New report from CREDS and Aether explores whether the existing data on industrial energy use and emissions can meet the challenges associated with the UK’s ambition to be net zero by 2050.
The UK has committed to reducing greenhouse gas emissions to net zero by 2050. A new report from CREDS and Aether, explores whether the existing data on industrial energy use and emissions can meet the challenges associated with this and proposes an improved data strategy.
The UK no longer has the opportunity to gradually introduce new technologies and allow for the moderate uptake of low carbon options. Instead, the UK Government acknowledges it needs to take an active role in driving innovation and correcting market failures. Such an approach requires robust evidence to ensure that environmental, social and economic goals are met. Good quality data is vital to implement this transformation and inform credible decision-making.
The joint CREDS and Aether report, published in March 2020, explores whether the existing data on industrial energy use and emissions can meet these new challenges and proposes an improved data strategy.
Existing data concerns
In the full report, the authors found that data are not currently good enough for the demands of providing robust and timely analysis to policymakers. There are serious concerns related to:
- inaccessibility and proprietary ownership limiting the availability of data to users.
- poor transparency in dataset methods, underlying sources and assumptions.
- inconsistency, incompleteness, and incomparability in the use of classifications and taxonomies, units and formats.
- a lack of continuity with irregular updates to datasets.
- poor detail, particularly technological detail, in existing datasets, limiting the quality and scope of representing industrial sub-sectors.
The authors conclude that:
- there is an urgent need for a public data strategy which gathers linked data on emissions, technologies, and related environmental, social and economic impacts.
- high-quality data and indicators for the monitoring and management of industrial energy should respond to the needs, both present and future, of stakeholders.
- this ideal dataset(s) should be readily updatable, open access, and independently managed, while ensuring consistency in concept, terminology and classifications.
- the Department for Business, Energy and Industrial Strategy (BEIS) and the Department for Environment, Food and Rural Affairs (Defra) would be well placed to help establish a central public body that works with key agencies (for example the Office for National Statistics and Committee on Climate Change) with the aim of delivering an improved evidence base on industrial energy, emissions and technologies.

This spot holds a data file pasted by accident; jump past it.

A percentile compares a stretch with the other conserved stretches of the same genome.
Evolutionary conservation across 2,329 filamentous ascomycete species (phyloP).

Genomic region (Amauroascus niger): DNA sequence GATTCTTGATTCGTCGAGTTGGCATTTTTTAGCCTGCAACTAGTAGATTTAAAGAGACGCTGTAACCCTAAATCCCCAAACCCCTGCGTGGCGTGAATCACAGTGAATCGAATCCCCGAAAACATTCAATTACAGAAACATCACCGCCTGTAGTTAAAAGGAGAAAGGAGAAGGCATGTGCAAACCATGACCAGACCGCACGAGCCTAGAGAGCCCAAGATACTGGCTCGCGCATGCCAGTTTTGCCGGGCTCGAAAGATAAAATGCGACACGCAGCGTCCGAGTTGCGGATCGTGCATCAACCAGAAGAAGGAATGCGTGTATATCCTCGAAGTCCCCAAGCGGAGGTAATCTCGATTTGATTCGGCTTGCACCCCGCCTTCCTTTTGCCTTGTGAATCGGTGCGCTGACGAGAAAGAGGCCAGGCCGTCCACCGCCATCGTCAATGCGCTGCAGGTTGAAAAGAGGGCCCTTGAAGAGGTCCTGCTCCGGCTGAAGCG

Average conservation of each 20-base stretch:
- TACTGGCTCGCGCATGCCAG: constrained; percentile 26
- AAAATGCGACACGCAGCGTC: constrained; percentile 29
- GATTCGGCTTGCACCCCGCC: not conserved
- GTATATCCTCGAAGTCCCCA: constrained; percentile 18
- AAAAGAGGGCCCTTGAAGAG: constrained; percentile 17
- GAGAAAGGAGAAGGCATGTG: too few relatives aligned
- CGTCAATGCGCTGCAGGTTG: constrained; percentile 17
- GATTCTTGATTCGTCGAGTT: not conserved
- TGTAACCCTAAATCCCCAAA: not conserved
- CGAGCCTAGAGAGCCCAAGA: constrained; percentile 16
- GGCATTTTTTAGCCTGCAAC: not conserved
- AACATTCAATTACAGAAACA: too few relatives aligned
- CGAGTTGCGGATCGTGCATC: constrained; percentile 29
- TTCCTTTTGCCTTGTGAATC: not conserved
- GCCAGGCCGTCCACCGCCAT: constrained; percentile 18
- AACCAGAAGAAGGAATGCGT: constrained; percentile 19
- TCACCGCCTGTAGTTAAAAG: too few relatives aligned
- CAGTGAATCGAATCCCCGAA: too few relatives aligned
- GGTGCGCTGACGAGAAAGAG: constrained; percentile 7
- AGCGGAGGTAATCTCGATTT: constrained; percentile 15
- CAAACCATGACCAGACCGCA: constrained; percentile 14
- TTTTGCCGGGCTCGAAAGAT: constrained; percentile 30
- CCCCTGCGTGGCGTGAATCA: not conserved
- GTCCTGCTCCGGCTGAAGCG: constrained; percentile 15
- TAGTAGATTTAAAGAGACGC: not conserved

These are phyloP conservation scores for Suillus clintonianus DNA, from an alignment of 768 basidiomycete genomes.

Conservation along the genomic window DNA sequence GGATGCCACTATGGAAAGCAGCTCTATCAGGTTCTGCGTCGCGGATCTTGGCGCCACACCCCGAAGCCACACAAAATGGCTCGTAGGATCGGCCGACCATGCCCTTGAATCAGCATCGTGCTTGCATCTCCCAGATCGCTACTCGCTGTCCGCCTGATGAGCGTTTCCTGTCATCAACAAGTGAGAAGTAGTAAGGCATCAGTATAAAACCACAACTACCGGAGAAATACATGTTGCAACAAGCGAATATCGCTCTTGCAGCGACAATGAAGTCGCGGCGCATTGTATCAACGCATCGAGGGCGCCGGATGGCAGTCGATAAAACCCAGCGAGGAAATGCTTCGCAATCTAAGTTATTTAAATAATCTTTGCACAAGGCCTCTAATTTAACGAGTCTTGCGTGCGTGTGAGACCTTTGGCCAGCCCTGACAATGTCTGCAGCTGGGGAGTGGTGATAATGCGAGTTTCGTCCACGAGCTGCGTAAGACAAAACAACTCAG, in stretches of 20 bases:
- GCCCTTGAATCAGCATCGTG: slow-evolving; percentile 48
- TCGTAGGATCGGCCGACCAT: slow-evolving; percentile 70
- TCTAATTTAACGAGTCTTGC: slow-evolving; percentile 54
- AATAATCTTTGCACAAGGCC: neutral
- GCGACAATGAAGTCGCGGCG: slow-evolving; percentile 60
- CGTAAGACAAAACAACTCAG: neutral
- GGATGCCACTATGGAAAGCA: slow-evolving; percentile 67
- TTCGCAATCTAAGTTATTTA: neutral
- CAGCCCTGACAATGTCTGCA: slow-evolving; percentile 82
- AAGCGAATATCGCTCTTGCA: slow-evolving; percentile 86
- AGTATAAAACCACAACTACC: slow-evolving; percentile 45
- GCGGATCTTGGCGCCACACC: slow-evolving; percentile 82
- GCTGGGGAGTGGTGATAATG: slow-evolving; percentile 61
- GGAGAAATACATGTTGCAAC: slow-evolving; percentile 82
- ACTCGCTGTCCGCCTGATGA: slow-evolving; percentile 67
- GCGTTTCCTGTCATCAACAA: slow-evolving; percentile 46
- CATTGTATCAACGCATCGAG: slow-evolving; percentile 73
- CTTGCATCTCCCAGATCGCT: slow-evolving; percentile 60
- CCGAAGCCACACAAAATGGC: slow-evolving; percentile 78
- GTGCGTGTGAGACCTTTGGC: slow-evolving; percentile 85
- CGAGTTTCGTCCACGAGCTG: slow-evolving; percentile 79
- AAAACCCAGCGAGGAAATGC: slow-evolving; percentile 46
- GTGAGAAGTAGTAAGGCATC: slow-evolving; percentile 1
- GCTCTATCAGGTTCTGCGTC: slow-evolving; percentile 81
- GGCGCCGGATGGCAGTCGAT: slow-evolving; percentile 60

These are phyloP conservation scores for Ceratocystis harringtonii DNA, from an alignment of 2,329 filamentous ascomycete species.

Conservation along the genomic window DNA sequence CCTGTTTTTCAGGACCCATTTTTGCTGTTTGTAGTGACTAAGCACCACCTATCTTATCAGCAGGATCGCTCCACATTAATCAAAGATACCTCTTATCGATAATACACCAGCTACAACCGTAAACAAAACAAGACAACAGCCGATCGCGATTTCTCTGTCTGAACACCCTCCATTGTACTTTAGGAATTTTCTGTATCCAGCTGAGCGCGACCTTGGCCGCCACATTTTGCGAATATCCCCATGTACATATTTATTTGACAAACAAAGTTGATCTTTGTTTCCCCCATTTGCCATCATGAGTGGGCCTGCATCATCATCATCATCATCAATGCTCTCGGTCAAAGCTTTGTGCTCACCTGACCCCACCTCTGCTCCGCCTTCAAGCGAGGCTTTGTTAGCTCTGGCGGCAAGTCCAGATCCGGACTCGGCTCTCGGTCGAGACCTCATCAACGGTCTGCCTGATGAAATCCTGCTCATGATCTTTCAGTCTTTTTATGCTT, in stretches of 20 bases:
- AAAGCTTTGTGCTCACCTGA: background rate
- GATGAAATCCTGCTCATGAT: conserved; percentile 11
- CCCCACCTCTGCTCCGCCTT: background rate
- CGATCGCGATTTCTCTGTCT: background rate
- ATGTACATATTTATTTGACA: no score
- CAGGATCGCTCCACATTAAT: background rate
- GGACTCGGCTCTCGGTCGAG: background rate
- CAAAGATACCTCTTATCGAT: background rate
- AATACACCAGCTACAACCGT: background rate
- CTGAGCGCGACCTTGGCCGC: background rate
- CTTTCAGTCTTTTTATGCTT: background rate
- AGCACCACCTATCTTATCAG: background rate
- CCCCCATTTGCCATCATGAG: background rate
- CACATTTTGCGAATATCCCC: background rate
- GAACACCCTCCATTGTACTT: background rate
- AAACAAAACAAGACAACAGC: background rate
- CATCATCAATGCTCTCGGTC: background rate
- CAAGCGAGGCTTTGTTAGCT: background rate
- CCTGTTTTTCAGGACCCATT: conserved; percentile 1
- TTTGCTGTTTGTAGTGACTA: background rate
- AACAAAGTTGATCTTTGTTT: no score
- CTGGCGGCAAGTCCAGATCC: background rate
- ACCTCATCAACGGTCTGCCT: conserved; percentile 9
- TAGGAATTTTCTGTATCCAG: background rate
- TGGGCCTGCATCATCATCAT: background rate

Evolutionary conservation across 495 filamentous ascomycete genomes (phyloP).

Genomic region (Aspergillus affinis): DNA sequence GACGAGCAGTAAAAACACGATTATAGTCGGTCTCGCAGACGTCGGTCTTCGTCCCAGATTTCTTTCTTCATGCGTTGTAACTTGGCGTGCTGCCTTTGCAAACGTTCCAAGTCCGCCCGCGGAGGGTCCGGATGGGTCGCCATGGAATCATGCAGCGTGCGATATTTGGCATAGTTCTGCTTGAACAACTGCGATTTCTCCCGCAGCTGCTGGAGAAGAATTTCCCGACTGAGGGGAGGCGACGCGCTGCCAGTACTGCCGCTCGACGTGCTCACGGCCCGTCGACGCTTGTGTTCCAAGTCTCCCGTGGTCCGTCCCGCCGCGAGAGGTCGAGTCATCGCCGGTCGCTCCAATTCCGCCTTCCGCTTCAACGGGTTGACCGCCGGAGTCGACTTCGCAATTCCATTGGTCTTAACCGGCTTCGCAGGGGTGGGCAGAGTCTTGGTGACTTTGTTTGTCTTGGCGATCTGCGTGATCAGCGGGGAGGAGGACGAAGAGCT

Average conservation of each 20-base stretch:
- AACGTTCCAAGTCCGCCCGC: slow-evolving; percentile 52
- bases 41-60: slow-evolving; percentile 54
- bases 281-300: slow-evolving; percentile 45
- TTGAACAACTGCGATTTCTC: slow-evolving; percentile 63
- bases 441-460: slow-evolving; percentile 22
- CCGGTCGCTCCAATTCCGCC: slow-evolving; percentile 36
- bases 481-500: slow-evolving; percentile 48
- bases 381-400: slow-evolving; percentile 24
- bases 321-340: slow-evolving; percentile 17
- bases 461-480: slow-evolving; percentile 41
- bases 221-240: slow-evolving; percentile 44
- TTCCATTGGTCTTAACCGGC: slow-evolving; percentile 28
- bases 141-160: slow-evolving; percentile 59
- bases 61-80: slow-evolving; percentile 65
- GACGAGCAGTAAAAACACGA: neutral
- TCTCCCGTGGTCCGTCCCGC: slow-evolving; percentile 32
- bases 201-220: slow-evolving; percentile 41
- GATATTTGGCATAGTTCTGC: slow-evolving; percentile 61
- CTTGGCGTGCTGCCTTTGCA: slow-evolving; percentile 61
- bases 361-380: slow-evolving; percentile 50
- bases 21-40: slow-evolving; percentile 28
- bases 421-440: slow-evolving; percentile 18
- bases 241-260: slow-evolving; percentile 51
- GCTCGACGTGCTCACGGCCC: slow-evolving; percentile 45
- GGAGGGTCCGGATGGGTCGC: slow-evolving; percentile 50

The ten key recommendations for optimising the quality of datasets in any field fall into four categories:
Data users and needs
- Identify stakeholders, their roles and responsibilities, and their data needs.
- Develop a list of strategic data related questions and indicators.
- Establish a list of required datasets and indicators.
- Appoint a public body (such as the Office for National Statistics) to manage open data access.
- Maximise data collection and consider the long-term value beyond a single project.
- Ensure consistency of terminology and classifications between datasets.
- Standardise the presentation of data, documentation on assumptions and uncertainty and ensure transparency.
- Improve data granularity in the industrial sector, in terms of subsector and spatial disaggregation, and technology information.
- Disseminate datasets in a consistent, searchable format.
- Ensure that all datasets collected using public funding become open access.
Barriers and benefits to recommendations
There will be barriers to implementing the proposed recommendations, such as a perceived additional burden, short-term increased costs and industry confidentiality concerns. However, over the longer-term the recommendations will be beneficial to a range of stakeholders.
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|Government analyst (including consultants contracted by government)||
Norman, J., Barrett, J., Garvey, A., Taylor, P., Goodwin, J., Gibbs, M., German, R. and Garland, L.. 2020. A data strategy to promote the clean growth of UK industries | Report highlights. Centre for Research into Energy Demand Solutions, Oxford.
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